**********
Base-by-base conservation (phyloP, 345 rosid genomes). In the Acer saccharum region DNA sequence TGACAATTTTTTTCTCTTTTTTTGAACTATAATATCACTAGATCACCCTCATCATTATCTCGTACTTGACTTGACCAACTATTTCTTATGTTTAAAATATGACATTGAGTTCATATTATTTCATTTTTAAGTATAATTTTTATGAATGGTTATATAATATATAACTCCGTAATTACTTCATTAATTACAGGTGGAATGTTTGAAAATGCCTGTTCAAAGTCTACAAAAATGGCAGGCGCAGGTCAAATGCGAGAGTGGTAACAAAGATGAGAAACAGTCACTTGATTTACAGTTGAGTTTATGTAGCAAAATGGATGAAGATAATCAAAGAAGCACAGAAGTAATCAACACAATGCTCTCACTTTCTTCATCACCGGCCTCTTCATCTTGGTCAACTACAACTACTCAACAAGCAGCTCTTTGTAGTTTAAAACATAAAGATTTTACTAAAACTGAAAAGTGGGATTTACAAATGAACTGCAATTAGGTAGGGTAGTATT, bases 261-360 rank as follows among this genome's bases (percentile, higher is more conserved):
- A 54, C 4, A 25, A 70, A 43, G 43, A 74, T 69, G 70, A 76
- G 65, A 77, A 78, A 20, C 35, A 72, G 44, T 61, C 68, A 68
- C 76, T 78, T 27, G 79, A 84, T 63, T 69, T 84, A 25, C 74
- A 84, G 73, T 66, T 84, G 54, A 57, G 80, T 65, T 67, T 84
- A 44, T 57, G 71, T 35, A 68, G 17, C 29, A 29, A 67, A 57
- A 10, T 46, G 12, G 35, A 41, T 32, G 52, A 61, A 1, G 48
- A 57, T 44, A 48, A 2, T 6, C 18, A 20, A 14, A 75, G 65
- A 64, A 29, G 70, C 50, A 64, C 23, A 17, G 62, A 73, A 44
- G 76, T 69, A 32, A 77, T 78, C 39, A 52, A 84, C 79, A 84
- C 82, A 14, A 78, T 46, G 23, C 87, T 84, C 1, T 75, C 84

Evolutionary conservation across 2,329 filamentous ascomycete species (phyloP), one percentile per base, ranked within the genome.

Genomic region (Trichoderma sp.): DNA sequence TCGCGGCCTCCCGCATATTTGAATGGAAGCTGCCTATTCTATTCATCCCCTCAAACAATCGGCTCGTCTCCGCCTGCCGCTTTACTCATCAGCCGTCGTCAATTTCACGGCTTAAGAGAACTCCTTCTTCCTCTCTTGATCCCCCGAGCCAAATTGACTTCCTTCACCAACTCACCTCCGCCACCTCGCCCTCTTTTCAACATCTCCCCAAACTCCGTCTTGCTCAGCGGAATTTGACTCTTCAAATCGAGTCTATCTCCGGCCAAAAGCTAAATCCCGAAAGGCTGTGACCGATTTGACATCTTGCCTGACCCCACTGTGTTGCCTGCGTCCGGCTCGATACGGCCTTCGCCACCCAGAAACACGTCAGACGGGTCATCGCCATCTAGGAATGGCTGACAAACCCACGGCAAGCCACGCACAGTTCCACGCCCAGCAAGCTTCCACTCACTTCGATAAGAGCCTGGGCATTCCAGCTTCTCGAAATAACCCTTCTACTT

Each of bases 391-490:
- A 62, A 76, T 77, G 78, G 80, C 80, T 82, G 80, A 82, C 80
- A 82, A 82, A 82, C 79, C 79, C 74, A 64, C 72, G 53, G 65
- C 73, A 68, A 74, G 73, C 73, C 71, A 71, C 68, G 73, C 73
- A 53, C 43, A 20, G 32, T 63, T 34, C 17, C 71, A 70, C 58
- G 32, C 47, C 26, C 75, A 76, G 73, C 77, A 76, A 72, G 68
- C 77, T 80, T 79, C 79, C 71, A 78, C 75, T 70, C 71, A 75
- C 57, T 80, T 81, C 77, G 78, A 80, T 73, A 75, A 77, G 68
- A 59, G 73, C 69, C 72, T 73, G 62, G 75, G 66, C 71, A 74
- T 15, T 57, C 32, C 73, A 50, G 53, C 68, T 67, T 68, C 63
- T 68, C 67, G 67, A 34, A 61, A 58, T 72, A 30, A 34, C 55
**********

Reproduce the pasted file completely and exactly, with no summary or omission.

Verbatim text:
Base-by-base conservation (phyloP, 345 rosid genomes). In the Acer saccharum region DNA sequence TGACAATTTTTTTCTCTTTTTTTGAACTATAATATCACTAGATCACCCTCATCATTATCTCGTACTTGACTTGACCAACTATTTCTTATGTTTAAAATATGACATTGAGTTCATATTATTTCATTTTTAAGTATAATTTTTATGAATGGTTATATAATATATAACTCCGTAATTACTTCATTAATTACAGGTGGAATGTTTGAAAATGCCTGTTCAAAGTCTACAAAAATGGCAGGCGCAGGTCAAATGCGAGAGTGGTAACAAAGATGAGAAACAGTCACTTGATTTACAGTTGAGTTTATGTAGCAAAATGGATGAAGATAATCAAAGAAGCACAGAAGTAATCAACACAATGCTCTCACTTTCTTCATCACCGGCCTCTTCATCTTGGTCAACTACAACTACTCAACAAGCAGCTCTTTGTAGTTTAAAACATAAAGATTTTACTAAAACTGAAAAGTGGGATTTACAAATGAACTGCAATTAGGTAGGGTAGTATT, bases 261-360 rank as follows among this genome's bases (percentile, higher is more conserved):
- A 54, C 4, A 25, A 70, A 43, G 43, A 74, T 69, G 70, A 76
- G 65, A 77, A 78, A 20, C 35, A 72, G 44, T 61, C 68, A 68
- C 76, T 78, T 27, G 79, A 84, T 63, T 69, T 84, A 25, C 74
- A 84, G 73, T 66, T 84, G 54, A 57, G 80, T 65, T 67, T 84
- A 44, T 57, G 71, T 35, A 68, G 17, C 29, A 29, A 67, A 57
- A 10, T 46, G 12, G 35, A 41, T 32, G 52, A 61, A 1, G 48
- A 57, T 44, A 48, A 2, T 6, C 18, A 20, A 14, A 75, G 65
- A 64, A 29, G 70, C 50, A 64, C 23, A 17, G 62, A 73, A 44
- G 76, T 69, A 32, A 77, T 78, C 39, A 52, A 84, C 79, A 84
- C 82, A 14, A 78, T 46, G 23, C 87, T 84, C 1, T 75, C 84

Evolutionary conservation across 2,329 filamentous ascomycete species (phyloP), one percentile per base, ranked within the genome.

Genomic region (Trichoderma sp.): DNA sequence TCGCGGCCTCCCGCATATTTGAATGGAAGCTGCCTATTCTATTCATCCCCTCAAACAATCGGCTCGTCTCCGCCTGCCGCTTTACTCATCAGCCGTCGTCAATTTCACGGCTTAAGAGAACTCCTTCTTCCTCTCTTGATCCCCCGAGCCAAATTGACTTCCTTCACCAACTCACCTCCGCCACCTCGCCCTCTTTTCAACATCTCCCCAAACTCCGTCTTGCTCAGCGGAATTTGACTCTTCAAATCGAGTCTATCTCCGGCCAAAAGCTAAATCCCGAAAGGCTGTGACCGATTTGACATCTTGCCTGACCCCACTGTGTTGCCTGCGTCCGGCTCGATACGGCCTTCGCCACCCAGAAACACGTCAGACGGGTCATCGCCATCTAGGAATGGCTGACAAACCCACGGCAAGCCACGCACAGTTCCACGCCCAGCAAGCTTCCACTCACTTCGATAAGAGCCTGGGCATTCCAGCTTCTCGAAATAACCCTTCTACTT

Each of bases 391-490:
- A 62, A 76, T 77, G 78, G 80, C 80, T 82, G 80, A 82, C 80
- A 82, A 82, A 82, C 79, C 79, C 74, A 64, C 72, G 53, G 65
- C 73, A 68, A 74, G 73, C 73, C 71, A 71, C 68, G 73, C 73
- A 53, C 43, A 20, G 32, T 63, T 34, C 17, C 71, A 70, C 58
- G 32, C 47, C 26, C 75, A 76, G 73, C 77, A 76, A 72, G 68
- C 77, T 80, T 79, C 79, C 71, A 78, C 75, T 70, C 71, A 75
- C 57, T 80, T 81, C 77, G 78, A 80, T 73, A 75, A 77, G 68
- A 59, G 73, C 69, C 72, T 73, G 62, G 75, G 66, C 71, A 74
- T 15, T 57, C 32, C 73, A 50, G 53, C 68, T 67, T 68, C 63
- T 68, C 67, G 67, A 34, A 61, A 58, T 72, A 30, A 34, C 55